Clarkson, David

, a nonconformist divine of considerable celebrity, and one of the tutors of archbishop Tiilotson, was the son of Robert Clarkson of W. of Leeds; it is the chief seat of worsted spinning and weaving in England, and has an important wool…">Bradford in Yorkshire, where he was born February 1622, and educated at Clare-hall, Cambridge^and was some time fellow of that college. He was then tutor to Tiilotson, who succeeded him in his fellowship in 1651. He was, according to Baxter, a divine of extraordinary worth for solid judgment, healing moderate principles, acquaintance with the fathers, great ministerial abilities, and a godly upright life. He held for some time the living of Mortlake in E.) and Hampshire (W.), with Sussex on the S., separated from Middlesex on the N. by the…">Surrey, from which he was ejected for nonconformity in August 1662. After this he shifted about, according to Neal, from one place of obscurity to another, until, in 1682, he was chosen co-pastor with Dr. Owen, whom he succeeded the year following. He died June 14, 1686. Of his works, which principally consist of occasional Sermons, and a volume of “Sermons” in folio, the most remarkable were, one entitled “No evidence of Diocesan Episcopacy in the primitive times,1681, 4to, in answer to Dr. Stillingfleet; and another on the same subject, printed after his death, under the title of “Primitive Fpiscopacy,1688; this was answered by Dr. Henry Maurice in 1691, in his “Defence of Diocesan Episcopacy.” Tiilotson, notwithstanding Clarkson’s nonconformity, always preserved a very high respect for him. 2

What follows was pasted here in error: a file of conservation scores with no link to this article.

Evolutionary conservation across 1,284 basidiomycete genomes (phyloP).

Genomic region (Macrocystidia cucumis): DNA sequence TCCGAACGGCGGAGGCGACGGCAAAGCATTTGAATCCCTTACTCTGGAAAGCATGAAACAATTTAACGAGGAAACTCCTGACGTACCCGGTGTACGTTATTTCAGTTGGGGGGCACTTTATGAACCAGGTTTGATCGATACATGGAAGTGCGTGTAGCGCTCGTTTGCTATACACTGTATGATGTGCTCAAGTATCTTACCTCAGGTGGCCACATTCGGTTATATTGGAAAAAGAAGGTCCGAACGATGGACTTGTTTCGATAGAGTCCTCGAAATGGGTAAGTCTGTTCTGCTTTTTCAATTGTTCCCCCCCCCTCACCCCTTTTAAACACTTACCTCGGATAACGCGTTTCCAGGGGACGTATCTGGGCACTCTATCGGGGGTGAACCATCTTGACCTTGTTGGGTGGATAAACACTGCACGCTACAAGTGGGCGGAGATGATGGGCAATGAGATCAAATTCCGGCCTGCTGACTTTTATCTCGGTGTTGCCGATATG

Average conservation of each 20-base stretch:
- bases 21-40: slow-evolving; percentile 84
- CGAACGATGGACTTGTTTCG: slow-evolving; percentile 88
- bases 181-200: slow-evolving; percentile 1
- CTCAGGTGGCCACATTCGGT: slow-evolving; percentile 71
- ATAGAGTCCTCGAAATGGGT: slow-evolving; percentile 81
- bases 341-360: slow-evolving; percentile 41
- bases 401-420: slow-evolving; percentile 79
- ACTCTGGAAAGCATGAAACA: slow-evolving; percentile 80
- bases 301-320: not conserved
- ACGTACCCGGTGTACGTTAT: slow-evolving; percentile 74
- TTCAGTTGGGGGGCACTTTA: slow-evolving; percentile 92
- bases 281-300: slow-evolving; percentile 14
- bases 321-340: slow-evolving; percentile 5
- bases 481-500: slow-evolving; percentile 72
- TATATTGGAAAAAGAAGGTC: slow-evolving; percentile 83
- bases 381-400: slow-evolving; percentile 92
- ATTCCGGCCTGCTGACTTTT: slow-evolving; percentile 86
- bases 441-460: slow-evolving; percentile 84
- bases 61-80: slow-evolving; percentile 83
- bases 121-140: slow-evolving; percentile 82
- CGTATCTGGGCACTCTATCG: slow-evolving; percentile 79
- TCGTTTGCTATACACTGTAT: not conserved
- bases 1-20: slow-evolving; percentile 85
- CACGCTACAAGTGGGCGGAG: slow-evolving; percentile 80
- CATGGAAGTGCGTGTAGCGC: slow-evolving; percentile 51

2

Culamy. Biich’s Life of Tiilotson. Neal’s Puritans. Tomm’s Biographical Collections, vol. II. Lysons’s Environs, vol. IV.